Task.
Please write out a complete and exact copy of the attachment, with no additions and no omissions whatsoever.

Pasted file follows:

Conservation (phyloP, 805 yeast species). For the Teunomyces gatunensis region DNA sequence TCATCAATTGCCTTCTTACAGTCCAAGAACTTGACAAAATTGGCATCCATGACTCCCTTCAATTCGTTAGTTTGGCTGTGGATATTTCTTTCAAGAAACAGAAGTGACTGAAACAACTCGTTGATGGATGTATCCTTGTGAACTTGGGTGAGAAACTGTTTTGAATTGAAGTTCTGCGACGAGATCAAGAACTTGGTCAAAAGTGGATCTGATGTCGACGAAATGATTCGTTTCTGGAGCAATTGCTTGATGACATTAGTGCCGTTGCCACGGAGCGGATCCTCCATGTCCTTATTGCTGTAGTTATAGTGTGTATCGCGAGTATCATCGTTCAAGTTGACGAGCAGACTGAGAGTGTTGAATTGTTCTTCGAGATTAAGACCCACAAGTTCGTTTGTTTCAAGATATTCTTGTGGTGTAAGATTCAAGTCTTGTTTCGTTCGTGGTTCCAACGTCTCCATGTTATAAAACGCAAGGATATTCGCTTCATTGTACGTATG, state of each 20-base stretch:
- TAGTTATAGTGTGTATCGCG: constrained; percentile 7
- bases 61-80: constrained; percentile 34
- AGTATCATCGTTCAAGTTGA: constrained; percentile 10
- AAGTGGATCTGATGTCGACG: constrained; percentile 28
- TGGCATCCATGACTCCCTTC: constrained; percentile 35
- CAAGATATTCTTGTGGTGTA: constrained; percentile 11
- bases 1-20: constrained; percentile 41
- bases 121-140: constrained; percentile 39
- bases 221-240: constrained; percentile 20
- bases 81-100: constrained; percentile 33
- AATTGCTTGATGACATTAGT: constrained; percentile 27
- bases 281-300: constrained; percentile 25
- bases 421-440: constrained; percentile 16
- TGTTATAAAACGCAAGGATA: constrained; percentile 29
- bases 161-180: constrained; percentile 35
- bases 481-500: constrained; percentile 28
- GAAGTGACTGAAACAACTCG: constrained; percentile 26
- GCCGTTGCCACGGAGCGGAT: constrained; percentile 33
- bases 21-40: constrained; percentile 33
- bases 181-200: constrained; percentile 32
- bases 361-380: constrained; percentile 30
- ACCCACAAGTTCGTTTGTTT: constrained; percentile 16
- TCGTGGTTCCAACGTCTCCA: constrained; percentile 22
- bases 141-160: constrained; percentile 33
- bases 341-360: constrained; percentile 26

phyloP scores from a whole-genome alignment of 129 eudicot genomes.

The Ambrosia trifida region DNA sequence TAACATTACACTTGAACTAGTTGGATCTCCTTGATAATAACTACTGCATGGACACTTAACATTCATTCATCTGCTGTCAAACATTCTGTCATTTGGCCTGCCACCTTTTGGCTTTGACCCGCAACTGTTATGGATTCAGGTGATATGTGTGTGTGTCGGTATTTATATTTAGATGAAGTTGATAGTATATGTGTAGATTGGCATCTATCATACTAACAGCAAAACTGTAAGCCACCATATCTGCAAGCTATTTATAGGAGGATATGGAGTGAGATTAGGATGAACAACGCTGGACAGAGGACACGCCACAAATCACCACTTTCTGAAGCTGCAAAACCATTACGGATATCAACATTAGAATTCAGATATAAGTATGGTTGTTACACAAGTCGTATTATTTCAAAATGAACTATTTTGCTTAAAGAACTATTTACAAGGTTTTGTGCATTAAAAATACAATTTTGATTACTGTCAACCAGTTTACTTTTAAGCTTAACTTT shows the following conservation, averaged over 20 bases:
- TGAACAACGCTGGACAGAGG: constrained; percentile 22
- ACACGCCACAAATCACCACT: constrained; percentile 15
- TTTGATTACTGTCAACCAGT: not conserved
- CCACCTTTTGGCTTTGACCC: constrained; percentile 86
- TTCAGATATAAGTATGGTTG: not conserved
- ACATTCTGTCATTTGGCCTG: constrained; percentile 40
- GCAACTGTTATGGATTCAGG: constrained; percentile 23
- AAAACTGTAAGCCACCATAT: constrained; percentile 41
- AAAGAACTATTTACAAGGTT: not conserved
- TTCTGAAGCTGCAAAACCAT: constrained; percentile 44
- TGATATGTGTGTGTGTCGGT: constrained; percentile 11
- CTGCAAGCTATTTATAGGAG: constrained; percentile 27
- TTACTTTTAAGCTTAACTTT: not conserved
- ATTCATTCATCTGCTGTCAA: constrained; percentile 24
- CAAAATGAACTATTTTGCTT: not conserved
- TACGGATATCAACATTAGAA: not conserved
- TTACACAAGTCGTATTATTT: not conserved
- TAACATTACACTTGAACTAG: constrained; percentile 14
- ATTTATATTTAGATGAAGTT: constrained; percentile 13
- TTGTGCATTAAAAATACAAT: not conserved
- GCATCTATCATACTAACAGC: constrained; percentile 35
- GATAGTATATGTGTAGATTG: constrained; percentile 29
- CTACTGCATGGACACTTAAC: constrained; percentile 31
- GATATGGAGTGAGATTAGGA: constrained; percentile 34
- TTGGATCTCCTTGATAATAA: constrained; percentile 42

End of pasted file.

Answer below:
Conservation (phyloP, 805 yeast species). For the Teunomyces gatunensis region DNA sequence TCATCAATTGCCTTCTTACAGTCCAAGAACTTGACAAAATTGGCATCCATGACTCCCTTCAATTCGTTAGTTTGGCTGTGGATATTTCTTTCAAGAAACAGAAGTGACTGAAACAACTCGTTGATGGATGTATCCTTGTGAACTTGGGTGAGAAACTGTTTTGAATTGAAGTTCTGCGACGAGATCAAGAACTTGGTCAAAAGTGGATCTGATGTCGACGAAATGATTCGTTTCTGGAGCAATTGCTTGATGACATTAGTGCCGTTGCCACGGAGCGGATCCTCCATGTCCTTATTGCTGTAGTTATAGTGTGTATCGCGAGTATCATCGTTCAAGTTGACGAGCAGACTGAGAGTGTTGAATTGTTCTTCGAGATTAAGACCCACAAGTTCGTTTGTTTCAAGATATTCTTGTGGTGTAAGATTCAAGTCTTGTTTCGTTCGTGGTTCCAACGTCTCCATGTTATAAAACGCAAGGATATTCGCTTCATTGTACGTATG, state of each 20-base stretch:
- TAGTTATAGTGTGTATCGCG: constrained; percentile 7
- bases 61-80: constrained; percentile 34
- AGTATCATCGTTCAAGTTGA: constrained; percentile 10
- AAGTGGATCTGATGTCGACG: constrained; percentile 28
- TGGCATCCATGACTCCCTTC: constrained; percentile 35
- CAAGATATTCTTGTGGTGTA: constrained; percentile 11
- bases 1-20: constrained; percentile 41
- bases 121-140: constrained; percentile 39
- bases 221-240: constrained; percentile 20
- bases 81-100: constrained; percentile 33
- AATTGCTTGATGACATTAGT: constrained; percentile 27
- bases 281-300: constrained; percentile 25
- bases 421-440: constrained; percentile 16
- TGTTATAAAACGCAAGGATA: constrained; percentile 29
- bases 161-180: constrained; percentile 35
- bases 481-500: constrained; percentile 28
- GAAGTGACTGAAACAACTCG: constrained; percentile 26
- GCCGTTGCCACGGAGCGGAT: constrained; percentile 33
- bases 21-40: constrained; percentile 33
- bases 181-200: constrained; percentile 32
- bases 361-380: constrained; percentile 30
- ACCCACAAGTTCGTTTGTTT: constrained; percentile 16
- TCGTGGTTCCAACGTCTCCA: constrained; percentile 22
- bases 141-160: constrained; percentile 33
- bases 341-360: constrained; percentile 26

phyloP scores from a whole-genome alignment of 129 eudicot genomes.

The Ambrosia trifida region DNA sequence TAACATTACACTTGAACTAGTTGGATCTCCTTGATAATAACTACTGCATGGACACTTAACATTCATTCATCTGCTGTCAAACATTCTGTCATTTGGCCTGCCACCTTTTGGCTTTGACCCGCAACTGTTATGGATTCAGGTGATATGTGTGTGTGTCGGTATTTATATTTAGATGAAGTTGATAGTATATGTGTAGATTGGCATCTATCATACTAACAGCAAAACTGTAAGCCACCATATCTGCAAGCTATTTATAGGAGGATATGGAGTGAGATTAGGATGAACAACGCTGGACAGAGGACACGCCACAAATCACCACTTTCTGAAGCTGCAAAACCATTACGGATATCAACATTAGAATTCAGATATAAGTATGGTTGTTACACAAGTCGTATTATTTCAAAATGAACTATTTTGCTTAAAGAACTATTTACAAGGTTTTGTGCATTAAAAATACAATTTTGATTACTGTCAACCAGTTTACTTTTAAGCTTAACTTT shows the following conservation, averaged over 20 bases:
- TGAACAACGCTGGACAGAGG: constrained; percentile 22
- ACACGCCACAAATCACCACT: constrained; percentile 15
- TTTGATTACTGTCAACCAGT: not conserved
- CCACCTTTTGGCTTTGACCC: constrained; percentile 86
- TTCAGATATAAGTATGGTTG: not conserved
- ACATTCTGTCATTTGGCCTG: constrained; percentile 40
- GCAACTGTTATGGATTCAGG: constrained; percentile 23
- AAAACTGTAAGCCACCATAT: constrained; percentile 41
- AAAGAACTATTTACAAGGTT: not conserved
- TTCTGAAGCTGCAAAACCAT: constrained; percentile 44
- TGATATGTGTGTGTGTCGGT: constrained; percentile 11
- CTGCAAGCTATTTATAGGAG: constrained; percentile 27
- TTACTTTTAAGCTTAACTTT: not conserved
- ATTCATTCATCTGCTGTCAA: constrained; percentile 24
- CAAAATGAACTATTTTGCTT: not conserved
- TACGGATATCAACATTAGAA: not conserved
- TTACACAAGTCGTATTATTT: not conserved
- TAACATTACACTTGAACTAG: constrained; percentile 14
- ATTTATATTTAGATGAAGTT: constrained; percentile 13
- TTGTGCATTAAAAATACAAT: not conserved
- GCATCTATCATACTAACAGC: constrained; percentile 35
- GATAGTATATGTGTAGATTG: constrained; percentile 29
- CTACTGCATGGACACTTAAC: constrained; percentile 31
- GATATGGAGTGAGATTAGGA: constrained; percentile 34
- TTGGATCTCCTTGATAATAA: constrained; percentile 42